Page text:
This crime seems pretty banal; it’s kind of like the algae of the federal criminal code.  You never hear about a complex, multi-agency investigation into misprision of a felony.  But, like algae, misprision of a felony serves very important purposes within its environment. It is what I call a “pleading crime,” used to resolve a wide range of matters in which a federal prosecutor, for one reason or another, either (1) doesn’t want to charge a potential defendant with the “concealed” substantive crime (even though there might be sufficient evidence to charge the person with, and convict them of, this offense), but does want to charge them with a lesser, related crime; or (2) wants to resolve, via a plea bargain, a case in which the substantive crime was originally alleged, but as to which evidentiary problems or other reasons for compromise exist.

Misprision of a felony fills these roles because of its malleable nature (it applies to the concealment of any felony) and because of the sentence that adheres to the crime.  The United States Sentencing Guidelines prescribe a sentence for misprision that’s indexed to, but somewhat below, that of the concealed offense. This placement tees up misprision of a felony as a (to use Ronald Wright and Rodney Engen’s phrase) “landing point” for compromises in plea deals.

Federal charging and plea-bargaining data underscore this crime’s role as a case closer.  In federal criminal cases that terminated by plea between October 2002 and September 2007, misprision of a felony was the most serious charge at the time of initial filing in only around 600 cases (virtually all of which resulted in a guilty plea to the misprision charge, suggesting a pre-filing deal between the prosecution and defense).  Misprision was most serious charge at the time of case termination much more often, claiming this status in more than 2,300 matters.  The almost 1:4 ratio bespeaks the frequent utilization of misprision of a felony as a pleading crime.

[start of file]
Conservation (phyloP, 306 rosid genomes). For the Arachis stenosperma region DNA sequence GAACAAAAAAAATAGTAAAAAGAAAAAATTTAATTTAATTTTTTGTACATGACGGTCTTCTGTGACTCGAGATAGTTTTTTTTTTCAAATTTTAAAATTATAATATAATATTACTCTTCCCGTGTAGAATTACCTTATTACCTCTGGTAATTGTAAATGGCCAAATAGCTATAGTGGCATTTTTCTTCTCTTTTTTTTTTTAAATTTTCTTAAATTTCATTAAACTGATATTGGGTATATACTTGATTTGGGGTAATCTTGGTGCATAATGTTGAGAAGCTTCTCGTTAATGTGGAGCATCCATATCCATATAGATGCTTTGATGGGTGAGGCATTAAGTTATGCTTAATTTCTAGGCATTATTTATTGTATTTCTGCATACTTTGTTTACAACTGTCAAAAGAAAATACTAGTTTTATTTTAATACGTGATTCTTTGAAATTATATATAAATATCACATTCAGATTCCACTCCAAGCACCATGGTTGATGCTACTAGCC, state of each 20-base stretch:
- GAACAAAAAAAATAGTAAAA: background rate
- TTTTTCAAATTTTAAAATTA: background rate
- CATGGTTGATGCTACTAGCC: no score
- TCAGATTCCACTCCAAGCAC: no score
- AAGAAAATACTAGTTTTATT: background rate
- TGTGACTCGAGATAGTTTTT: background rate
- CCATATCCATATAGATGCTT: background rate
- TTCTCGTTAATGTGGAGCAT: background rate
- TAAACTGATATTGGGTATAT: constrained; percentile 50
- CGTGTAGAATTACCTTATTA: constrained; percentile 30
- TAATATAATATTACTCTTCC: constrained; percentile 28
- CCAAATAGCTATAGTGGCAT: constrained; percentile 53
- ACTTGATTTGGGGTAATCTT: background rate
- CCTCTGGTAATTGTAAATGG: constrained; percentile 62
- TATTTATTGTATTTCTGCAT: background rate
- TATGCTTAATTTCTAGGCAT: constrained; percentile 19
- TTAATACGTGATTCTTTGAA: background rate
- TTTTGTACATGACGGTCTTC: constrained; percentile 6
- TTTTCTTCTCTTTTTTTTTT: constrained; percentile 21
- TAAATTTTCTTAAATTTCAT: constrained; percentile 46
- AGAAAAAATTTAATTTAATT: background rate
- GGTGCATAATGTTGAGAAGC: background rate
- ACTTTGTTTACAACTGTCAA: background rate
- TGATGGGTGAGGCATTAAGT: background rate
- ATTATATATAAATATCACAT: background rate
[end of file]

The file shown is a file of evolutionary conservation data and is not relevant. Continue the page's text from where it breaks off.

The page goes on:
And so, just like species in an ecosystem, even the most humble crimes may serve important functions.   Though I’m still searching for the big-picture purposes of crimes such as acting or attempting to modify the weather without proper authorization (15 U.S.C. § 330a);  the misuse of the Swiss Confederation Coat of Arms (18 U.S.C. § 708); use of the United States Army or Air Force as a posse comitatus (18 U.S.C. § 1385); and the transportation of illegal dentures (18 U.S.C. § 1821).

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Arizona v. Gant and Inventory Searches: A Good Subject of Empirical Study, Or Not

A little while back, I was considering whether to undertake an empirical study into whether law enforcement officers were relying on the inventory-search exception to the warrant requirement more often after the United States Supreme Court’s 2009 decision in Arizona v. Gant, which pared back the search-incident-to-arrest exception to the warrant requirement insofar as it applies to vehicle searches.

Some have suggested that, given the number of exceptions to the warrant requirement that exist, the diminution of one exception will simply lead to the expansion of another. I thought that the post-Gant scenario would provide as good a setting as any to test this hypothesis, especially since it’s been said that officers are relying on the inventory-search exception to the warrant requirement more often in the wake of the Gant decision.

I decided not to perform the study, however, after a casual conversation with a local police officer. After I described the proposed inquiry to him, he said, in essence, “Don’t bother.” When I asked why, he told me that the numbers would almost certainly be skewed by the fact that the post-Gant era has coincided with substantial layoffs at local law enforcement agencies, due to the recession.

These layoffs would affect my results, the officer added, not only because they resulted in fewer officers, but also because (given last-hired, first-fired seniority rules) more recently hired officers were disproportionately affected by these cuts, and more recent additions to the force tend to be more eager than senior officers are to impound vehicles and perform inventory searches on them. And so, if the data reflected fewer inventory searches, or about the same number of searches, these totals might represent the recession-affected demographics of local police departments, as much as anything else.